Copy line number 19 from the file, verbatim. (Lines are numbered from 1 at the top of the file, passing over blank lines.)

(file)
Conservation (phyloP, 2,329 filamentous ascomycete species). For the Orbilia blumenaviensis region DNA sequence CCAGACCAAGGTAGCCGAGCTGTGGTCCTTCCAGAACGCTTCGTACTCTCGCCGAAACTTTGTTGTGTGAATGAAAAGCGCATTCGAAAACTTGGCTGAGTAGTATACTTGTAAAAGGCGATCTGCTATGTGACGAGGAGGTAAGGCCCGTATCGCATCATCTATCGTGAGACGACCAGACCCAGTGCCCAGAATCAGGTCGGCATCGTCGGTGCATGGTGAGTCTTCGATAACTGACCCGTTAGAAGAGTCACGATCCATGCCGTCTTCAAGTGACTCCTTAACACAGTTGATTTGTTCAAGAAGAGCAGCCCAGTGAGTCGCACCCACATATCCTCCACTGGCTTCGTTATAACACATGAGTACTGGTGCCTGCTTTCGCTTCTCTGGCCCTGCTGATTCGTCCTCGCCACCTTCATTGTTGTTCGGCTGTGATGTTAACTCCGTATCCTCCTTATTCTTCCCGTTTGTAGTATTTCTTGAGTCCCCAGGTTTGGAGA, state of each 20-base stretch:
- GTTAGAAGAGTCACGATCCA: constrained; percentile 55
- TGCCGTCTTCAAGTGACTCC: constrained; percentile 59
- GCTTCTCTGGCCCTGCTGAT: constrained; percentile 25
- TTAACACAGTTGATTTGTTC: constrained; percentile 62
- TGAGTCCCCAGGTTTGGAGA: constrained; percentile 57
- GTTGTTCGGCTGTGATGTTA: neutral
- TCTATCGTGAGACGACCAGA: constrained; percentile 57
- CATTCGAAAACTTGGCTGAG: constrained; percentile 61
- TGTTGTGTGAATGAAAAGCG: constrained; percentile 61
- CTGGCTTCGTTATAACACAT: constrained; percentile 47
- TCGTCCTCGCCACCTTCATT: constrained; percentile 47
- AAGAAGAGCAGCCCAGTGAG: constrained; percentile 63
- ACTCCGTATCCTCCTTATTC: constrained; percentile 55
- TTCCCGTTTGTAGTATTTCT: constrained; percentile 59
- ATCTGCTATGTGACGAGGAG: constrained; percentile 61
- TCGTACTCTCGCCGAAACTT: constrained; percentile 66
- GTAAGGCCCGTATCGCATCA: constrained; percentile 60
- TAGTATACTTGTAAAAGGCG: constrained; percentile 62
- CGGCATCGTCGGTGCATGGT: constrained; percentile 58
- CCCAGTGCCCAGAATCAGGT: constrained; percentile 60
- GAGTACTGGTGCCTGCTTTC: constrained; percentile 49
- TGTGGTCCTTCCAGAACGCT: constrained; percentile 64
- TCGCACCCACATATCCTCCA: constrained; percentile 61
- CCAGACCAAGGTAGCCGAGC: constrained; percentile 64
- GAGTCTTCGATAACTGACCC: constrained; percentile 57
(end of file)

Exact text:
- TAGTATACTTGTAAAAGGCG: constrained; percentile 62